** One of the book's themes is Moist's economic argument that relying on gold as a standard is a bad idea. Almost immediately after the book was published, Britain crashed into recession and Prime Minister Gordon Brown was heavily criticised for selling off the country's gold reserves several years before, which would now be worth more than eight times as much.
** To be fair, Moist's argument was that gold as a standard is unnecessary, not bad. Having some lying around for additional capital is not argued as being a bad thing, just that "money" is a lot more complicated than just being worth a certain amount of gold. Still qualifies, though, since Moist was talking about selling the gold to the dwarves...
** It also contains fairly obvious and accurate RealitySubtext: According to Moist, the Royal Bank doesn't have even nearly enough gold to actually back up all of their money, and the chief cashier says that the arrangement of promising the money's worth of gold hinges on no one ever trying to collect on that promise - which happens to be the very reason why the gold standard failed in Real life.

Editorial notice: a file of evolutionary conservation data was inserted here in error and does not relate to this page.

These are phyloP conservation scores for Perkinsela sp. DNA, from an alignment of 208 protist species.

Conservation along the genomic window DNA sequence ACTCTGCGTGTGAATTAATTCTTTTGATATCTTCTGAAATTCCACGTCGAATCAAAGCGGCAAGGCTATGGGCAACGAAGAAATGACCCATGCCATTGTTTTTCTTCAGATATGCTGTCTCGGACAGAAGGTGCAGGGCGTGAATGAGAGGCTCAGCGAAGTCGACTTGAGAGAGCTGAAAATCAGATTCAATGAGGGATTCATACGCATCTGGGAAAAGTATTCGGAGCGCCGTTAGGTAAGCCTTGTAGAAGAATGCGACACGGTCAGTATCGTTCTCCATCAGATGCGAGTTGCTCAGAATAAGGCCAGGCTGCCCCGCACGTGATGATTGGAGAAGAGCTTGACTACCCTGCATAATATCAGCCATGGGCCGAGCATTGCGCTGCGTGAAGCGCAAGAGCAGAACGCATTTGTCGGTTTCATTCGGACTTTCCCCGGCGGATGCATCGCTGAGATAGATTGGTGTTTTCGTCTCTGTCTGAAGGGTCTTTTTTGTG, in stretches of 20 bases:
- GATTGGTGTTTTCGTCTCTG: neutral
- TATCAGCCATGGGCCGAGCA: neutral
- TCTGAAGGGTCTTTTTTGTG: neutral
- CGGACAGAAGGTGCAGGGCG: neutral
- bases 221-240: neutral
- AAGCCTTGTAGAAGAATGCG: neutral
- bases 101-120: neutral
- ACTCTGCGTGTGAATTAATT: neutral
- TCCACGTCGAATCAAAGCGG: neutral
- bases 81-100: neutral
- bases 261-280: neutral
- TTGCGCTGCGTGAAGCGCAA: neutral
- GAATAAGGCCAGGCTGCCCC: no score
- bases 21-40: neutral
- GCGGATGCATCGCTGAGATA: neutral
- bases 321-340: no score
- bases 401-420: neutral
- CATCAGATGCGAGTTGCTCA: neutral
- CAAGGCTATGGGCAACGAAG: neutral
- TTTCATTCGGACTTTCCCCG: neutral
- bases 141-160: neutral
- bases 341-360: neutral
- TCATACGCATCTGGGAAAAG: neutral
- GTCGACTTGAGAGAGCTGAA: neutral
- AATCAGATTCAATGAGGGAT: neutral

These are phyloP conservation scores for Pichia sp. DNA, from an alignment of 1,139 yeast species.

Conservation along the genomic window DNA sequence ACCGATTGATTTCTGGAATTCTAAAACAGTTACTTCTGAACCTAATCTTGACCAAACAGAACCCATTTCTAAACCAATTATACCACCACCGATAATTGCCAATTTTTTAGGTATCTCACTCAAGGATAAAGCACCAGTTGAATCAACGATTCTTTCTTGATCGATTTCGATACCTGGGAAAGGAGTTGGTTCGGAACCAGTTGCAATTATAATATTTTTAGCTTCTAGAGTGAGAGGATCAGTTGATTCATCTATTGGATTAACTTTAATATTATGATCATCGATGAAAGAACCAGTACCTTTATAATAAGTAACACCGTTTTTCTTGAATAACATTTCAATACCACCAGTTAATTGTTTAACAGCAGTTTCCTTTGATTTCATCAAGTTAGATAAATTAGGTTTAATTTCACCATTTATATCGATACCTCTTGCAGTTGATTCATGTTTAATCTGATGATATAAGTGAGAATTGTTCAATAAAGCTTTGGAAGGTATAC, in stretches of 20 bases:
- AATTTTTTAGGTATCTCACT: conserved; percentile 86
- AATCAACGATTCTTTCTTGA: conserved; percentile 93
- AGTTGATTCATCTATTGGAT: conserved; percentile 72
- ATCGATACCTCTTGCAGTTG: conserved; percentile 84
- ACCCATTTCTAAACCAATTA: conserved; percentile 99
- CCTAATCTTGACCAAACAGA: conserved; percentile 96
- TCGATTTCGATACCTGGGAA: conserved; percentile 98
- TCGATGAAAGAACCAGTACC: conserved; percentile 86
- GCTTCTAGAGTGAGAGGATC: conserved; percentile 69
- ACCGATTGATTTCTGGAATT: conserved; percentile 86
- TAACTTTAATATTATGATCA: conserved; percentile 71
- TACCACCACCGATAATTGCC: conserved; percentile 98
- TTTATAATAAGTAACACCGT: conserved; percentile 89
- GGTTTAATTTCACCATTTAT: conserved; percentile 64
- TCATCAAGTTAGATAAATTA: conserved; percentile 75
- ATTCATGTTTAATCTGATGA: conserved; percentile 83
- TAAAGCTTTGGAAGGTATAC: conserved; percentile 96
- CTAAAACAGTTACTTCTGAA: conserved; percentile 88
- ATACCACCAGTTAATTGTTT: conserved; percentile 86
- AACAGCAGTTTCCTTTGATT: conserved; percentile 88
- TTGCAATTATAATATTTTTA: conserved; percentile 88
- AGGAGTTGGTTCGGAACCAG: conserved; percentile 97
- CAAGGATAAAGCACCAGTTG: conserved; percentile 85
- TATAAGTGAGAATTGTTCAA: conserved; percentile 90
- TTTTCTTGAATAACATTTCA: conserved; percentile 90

** Also, [[spoiler: selling off the gold too early turns out to be exactly what the ''villains'' had done.]]
* GeniusBonus: Vetinari's argument of Quia Ego Sic Dico (Because I say so) is probably bound to go over the head of most people. Without ready access to a source of information on Latin, it could easily be mistaken for just another ridiculous law that Mr Slant is so fond of quoting.
* MoralEventHorizon: It's one line, and easy to miss, but Cosmo Lavish has someone killed ''over a hat''.
* StealthPun: This one is a bit... involved. When Cribbins' dine-chewers fail for the last time, a spring pierces his cheek, leaving a bloodstain. For Cribbins to think he could out-gambit Moist truly is a bit of bloody cheek on his part.